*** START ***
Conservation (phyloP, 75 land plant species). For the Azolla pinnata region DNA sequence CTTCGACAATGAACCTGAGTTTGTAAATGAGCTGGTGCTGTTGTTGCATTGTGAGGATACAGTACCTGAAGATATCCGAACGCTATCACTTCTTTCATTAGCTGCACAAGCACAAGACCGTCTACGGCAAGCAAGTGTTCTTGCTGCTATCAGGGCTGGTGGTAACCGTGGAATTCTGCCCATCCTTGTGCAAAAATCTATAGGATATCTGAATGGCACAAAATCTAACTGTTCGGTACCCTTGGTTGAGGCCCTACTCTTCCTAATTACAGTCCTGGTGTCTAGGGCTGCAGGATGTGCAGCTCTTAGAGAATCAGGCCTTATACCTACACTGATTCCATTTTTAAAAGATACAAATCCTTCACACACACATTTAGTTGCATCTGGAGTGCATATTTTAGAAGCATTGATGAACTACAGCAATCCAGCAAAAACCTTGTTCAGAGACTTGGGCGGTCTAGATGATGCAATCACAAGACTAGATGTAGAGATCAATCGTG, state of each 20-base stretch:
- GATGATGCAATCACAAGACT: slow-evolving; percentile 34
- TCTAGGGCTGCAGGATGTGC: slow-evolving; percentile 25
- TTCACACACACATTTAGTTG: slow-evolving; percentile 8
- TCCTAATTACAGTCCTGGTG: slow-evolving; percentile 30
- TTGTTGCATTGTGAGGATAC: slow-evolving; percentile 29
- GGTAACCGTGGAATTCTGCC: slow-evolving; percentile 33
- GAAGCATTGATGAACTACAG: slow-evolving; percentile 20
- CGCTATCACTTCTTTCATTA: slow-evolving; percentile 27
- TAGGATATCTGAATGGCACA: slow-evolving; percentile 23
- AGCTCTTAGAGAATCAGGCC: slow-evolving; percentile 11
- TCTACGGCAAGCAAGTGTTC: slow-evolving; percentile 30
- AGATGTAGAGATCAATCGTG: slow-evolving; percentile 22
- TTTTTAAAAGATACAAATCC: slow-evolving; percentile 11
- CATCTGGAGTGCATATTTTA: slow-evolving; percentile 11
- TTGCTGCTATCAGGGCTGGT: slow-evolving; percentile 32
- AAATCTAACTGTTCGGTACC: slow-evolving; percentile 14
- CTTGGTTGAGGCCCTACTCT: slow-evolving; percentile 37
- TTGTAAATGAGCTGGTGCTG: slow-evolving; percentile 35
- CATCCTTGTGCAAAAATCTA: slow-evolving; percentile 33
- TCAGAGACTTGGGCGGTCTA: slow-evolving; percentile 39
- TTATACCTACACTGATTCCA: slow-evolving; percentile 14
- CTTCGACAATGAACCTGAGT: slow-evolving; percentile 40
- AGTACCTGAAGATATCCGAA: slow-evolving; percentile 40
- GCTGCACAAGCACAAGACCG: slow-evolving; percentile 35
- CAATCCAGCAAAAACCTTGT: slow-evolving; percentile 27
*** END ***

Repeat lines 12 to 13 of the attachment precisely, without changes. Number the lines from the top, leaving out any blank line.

- TCTACGGCAAGCAAGTGTTC: slow-evolving; percentile 30
- AGATGTAGAGATCAATCGTG: slow-evolving; percentile 22